By Lucy Castellanos

This past March, the annual NCAA Basketball tournament was held, after being completely canceled a year prior. Taking into account the protocol requirements for COVID-19, the NCAA announced that the athletes from 68 men’s teams would be secluded/confined to the city of Indianapolis for the duration of their survival in the tournament, while the 64 women’s teams would play in San Antonio, Texas. This being said, the NCAA had to manage food, exercise equipment, practice space, and other necessary supplies for all athletes. Upon each team’s arrival, the men’s teams were met with gourmet buffets, and a weight room spanning hundreds of square feet. However, the women’s teams were met with a single shelf of weights and a couple of yoga matts. 

Appalled by the blatant sexism that the NCAA was demonstrating, Oregon’s Sedona Prince decided to spread the word through Tik Tok and Twitter, immediately catching the attention of millions. Thousands of people were just as outraged, expressing across social media their disappointment with how the NCAA was treating the women’s tournament. To attempt to defend themselves, the NCAA said it was an issue of space, when in reality, it was the excuse that the men generated more “revenue” and money than the women’s tournament did, hence the clear difference in resources. As the tournament continued, the NCAA made significant changes to the women’s weight rooms and food, trying to make up for not immediately providing it. However, if not for the women’s players expressing their dissatisfaction with the NCAA, efforts to improve their experience at the tournament would have never happened. In addition, with Prince’s video drawing so much attention, the number of viewers for the women’s tournament notably increased. In order to work towards complete equality in sports, we have to continue calling people or organizations out when there is favoritism/special treatment being shown towards the men’s side.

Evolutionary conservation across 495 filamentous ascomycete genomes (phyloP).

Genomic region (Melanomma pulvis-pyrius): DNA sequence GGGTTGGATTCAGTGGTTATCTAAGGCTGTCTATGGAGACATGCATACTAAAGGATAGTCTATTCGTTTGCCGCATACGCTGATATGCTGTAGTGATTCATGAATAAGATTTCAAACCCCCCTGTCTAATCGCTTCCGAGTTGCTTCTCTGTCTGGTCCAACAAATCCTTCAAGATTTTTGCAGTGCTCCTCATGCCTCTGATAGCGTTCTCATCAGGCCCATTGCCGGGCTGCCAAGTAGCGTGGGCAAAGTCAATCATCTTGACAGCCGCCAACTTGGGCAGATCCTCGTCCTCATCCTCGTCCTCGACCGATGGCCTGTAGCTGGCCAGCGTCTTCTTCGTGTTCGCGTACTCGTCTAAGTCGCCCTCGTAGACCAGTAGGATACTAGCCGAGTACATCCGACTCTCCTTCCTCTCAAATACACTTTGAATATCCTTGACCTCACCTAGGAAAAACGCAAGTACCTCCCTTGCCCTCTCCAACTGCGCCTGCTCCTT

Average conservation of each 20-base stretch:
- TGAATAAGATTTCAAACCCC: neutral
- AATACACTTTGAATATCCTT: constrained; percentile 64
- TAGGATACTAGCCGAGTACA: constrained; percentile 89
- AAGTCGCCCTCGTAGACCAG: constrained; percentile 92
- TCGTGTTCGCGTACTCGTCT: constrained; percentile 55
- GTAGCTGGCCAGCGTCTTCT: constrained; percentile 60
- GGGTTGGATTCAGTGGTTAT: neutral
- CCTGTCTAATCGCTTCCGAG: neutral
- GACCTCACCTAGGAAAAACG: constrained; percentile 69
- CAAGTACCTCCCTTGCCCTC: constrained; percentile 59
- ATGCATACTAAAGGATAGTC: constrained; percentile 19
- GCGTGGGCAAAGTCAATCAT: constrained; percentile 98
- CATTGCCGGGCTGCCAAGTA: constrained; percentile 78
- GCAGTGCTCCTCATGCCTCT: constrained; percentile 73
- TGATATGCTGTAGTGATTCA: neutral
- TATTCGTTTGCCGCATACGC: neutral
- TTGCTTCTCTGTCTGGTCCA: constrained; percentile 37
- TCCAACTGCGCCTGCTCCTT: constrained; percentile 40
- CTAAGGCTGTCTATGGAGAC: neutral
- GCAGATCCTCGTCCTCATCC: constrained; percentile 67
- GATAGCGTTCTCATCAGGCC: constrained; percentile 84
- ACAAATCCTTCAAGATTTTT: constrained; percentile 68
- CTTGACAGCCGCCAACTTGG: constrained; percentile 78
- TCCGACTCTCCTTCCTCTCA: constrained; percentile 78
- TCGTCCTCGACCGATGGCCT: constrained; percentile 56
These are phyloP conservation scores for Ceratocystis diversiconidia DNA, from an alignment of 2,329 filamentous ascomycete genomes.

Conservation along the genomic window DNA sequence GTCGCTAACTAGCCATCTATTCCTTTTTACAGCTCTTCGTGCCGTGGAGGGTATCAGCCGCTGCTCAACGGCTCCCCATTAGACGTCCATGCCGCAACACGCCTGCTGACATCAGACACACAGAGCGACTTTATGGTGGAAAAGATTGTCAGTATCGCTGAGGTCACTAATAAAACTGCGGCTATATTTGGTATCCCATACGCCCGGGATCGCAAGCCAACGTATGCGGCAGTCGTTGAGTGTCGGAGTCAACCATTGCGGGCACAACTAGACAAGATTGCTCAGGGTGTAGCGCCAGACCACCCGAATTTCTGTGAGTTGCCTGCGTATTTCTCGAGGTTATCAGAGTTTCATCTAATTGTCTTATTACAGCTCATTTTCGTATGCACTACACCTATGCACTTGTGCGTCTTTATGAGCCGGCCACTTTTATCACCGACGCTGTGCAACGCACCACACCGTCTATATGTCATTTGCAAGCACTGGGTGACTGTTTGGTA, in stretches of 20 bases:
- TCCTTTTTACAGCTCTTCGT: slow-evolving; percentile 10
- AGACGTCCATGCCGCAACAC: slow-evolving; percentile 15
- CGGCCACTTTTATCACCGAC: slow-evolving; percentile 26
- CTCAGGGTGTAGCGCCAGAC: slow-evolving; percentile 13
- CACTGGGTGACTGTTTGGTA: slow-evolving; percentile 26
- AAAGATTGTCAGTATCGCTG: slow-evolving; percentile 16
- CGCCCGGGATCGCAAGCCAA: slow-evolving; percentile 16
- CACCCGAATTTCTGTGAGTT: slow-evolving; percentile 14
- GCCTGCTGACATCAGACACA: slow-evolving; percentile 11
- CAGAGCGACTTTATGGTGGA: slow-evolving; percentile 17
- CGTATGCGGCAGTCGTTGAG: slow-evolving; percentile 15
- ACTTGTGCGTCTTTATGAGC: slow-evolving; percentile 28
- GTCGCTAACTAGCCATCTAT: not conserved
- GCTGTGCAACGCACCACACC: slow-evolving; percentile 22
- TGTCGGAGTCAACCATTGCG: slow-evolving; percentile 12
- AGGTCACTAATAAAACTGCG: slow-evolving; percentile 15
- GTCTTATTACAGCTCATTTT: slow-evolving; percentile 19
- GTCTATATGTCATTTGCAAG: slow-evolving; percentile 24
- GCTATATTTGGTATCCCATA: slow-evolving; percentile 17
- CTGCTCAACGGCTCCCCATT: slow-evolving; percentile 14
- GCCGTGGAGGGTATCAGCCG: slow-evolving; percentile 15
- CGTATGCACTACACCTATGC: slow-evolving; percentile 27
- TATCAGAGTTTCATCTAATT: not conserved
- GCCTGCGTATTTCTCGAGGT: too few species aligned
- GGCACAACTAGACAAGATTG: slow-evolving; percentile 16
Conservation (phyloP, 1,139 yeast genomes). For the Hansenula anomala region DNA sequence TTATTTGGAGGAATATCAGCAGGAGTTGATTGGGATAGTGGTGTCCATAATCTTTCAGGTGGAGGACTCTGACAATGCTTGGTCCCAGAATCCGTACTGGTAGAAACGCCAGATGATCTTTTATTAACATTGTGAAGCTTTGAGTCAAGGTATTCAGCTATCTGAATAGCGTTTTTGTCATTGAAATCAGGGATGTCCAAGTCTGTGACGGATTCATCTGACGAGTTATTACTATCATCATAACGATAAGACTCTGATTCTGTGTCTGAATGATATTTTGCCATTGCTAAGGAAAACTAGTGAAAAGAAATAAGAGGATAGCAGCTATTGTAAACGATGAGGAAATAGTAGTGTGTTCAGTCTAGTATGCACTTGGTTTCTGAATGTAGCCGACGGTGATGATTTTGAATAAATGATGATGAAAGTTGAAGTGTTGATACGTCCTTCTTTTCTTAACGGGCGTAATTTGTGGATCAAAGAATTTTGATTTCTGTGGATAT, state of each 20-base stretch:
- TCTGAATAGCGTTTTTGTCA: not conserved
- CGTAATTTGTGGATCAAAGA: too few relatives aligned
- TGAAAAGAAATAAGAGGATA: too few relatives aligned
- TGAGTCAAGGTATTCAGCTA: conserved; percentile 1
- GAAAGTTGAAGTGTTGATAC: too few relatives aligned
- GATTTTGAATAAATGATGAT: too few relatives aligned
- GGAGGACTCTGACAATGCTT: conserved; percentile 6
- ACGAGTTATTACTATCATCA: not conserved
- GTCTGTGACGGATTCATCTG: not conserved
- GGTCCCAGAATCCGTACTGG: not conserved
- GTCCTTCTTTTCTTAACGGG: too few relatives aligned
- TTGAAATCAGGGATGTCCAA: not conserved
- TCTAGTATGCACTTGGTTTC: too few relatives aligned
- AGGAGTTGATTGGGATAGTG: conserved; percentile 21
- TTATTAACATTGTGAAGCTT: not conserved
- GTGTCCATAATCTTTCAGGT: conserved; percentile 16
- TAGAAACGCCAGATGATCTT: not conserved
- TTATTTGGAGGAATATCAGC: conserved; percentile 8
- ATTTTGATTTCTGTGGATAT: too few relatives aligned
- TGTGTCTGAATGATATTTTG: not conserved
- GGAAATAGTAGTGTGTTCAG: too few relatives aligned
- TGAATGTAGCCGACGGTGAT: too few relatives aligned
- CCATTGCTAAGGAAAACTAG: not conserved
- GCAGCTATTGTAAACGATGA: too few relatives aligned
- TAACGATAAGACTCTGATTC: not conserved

As a player myself, hoping to make it to Division 1 basketball, it was discouraging to see that not a lot of change has been accomplished. Every young female athlete hopes to be able to make it to a stage as big as the NCAA tournament, but hopefully in the future making it there will be just as important as when the men do it.

Posted by:hbinretrospect

Reporting not for school, but for life.

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